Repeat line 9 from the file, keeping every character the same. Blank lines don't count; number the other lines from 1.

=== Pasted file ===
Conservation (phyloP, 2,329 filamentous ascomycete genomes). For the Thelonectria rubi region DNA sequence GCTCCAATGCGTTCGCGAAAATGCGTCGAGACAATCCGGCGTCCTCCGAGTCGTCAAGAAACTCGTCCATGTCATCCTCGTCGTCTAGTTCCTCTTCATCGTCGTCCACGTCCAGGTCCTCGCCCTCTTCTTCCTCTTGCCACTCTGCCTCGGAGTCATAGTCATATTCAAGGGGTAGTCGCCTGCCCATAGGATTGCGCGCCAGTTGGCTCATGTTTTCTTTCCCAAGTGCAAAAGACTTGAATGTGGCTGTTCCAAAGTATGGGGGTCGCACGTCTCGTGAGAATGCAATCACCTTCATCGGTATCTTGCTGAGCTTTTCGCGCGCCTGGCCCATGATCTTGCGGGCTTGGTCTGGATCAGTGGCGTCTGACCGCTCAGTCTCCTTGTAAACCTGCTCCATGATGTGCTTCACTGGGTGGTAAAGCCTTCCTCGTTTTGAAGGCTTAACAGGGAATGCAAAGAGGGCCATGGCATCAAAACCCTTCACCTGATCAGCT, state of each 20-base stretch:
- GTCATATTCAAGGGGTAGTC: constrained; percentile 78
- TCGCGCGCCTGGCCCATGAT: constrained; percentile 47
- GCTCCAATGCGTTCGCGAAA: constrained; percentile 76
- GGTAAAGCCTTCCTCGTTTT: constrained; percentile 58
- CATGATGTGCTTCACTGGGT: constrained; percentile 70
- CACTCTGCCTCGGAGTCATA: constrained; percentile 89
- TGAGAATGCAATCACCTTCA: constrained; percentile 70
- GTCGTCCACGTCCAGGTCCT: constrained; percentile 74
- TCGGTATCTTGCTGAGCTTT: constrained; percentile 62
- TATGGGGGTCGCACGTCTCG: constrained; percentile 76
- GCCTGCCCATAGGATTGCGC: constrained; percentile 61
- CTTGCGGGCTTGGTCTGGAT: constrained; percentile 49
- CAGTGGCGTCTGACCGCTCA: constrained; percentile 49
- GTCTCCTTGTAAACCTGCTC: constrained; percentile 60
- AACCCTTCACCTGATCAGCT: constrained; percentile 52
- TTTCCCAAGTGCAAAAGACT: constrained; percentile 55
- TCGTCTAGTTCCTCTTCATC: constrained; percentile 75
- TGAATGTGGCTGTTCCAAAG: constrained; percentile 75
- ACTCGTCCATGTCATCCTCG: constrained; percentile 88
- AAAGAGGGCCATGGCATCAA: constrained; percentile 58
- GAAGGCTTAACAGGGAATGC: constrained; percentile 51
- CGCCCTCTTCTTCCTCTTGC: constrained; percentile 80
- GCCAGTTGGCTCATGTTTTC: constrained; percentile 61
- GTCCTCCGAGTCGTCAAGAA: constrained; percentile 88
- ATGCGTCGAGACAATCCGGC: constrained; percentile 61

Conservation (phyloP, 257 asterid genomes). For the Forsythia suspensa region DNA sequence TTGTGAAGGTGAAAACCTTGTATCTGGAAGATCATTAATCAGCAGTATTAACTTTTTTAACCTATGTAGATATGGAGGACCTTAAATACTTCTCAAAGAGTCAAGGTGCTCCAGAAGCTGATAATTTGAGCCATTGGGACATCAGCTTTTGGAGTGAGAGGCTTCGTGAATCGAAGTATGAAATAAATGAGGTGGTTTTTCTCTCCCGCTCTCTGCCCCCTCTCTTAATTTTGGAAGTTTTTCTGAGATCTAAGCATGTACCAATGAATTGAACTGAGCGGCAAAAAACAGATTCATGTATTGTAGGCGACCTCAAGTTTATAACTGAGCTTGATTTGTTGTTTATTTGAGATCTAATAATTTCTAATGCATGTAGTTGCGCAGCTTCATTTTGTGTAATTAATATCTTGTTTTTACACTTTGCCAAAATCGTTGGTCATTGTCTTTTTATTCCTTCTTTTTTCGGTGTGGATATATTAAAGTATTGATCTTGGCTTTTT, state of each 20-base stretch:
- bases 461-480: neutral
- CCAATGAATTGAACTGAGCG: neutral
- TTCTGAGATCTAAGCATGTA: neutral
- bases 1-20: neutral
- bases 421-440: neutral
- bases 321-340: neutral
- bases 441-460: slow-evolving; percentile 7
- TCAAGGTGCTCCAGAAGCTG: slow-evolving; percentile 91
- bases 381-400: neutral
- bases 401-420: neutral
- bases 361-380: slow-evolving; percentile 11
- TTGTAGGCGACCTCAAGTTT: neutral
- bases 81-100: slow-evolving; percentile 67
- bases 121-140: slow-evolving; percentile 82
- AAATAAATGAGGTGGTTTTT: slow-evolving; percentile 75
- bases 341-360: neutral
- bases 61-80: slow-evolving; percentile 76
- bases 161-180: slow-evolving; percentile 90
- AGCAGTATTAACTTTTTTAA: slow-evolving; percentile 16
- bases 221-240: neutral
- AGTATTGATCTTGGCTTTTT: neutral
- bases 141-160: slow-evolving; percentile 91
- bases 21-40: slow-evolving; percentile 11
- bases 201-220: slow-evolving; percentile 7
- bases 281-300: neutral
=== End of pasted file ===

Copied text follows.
- GTCGTCCACGTCCAGGTCCT: constrained; percentile 74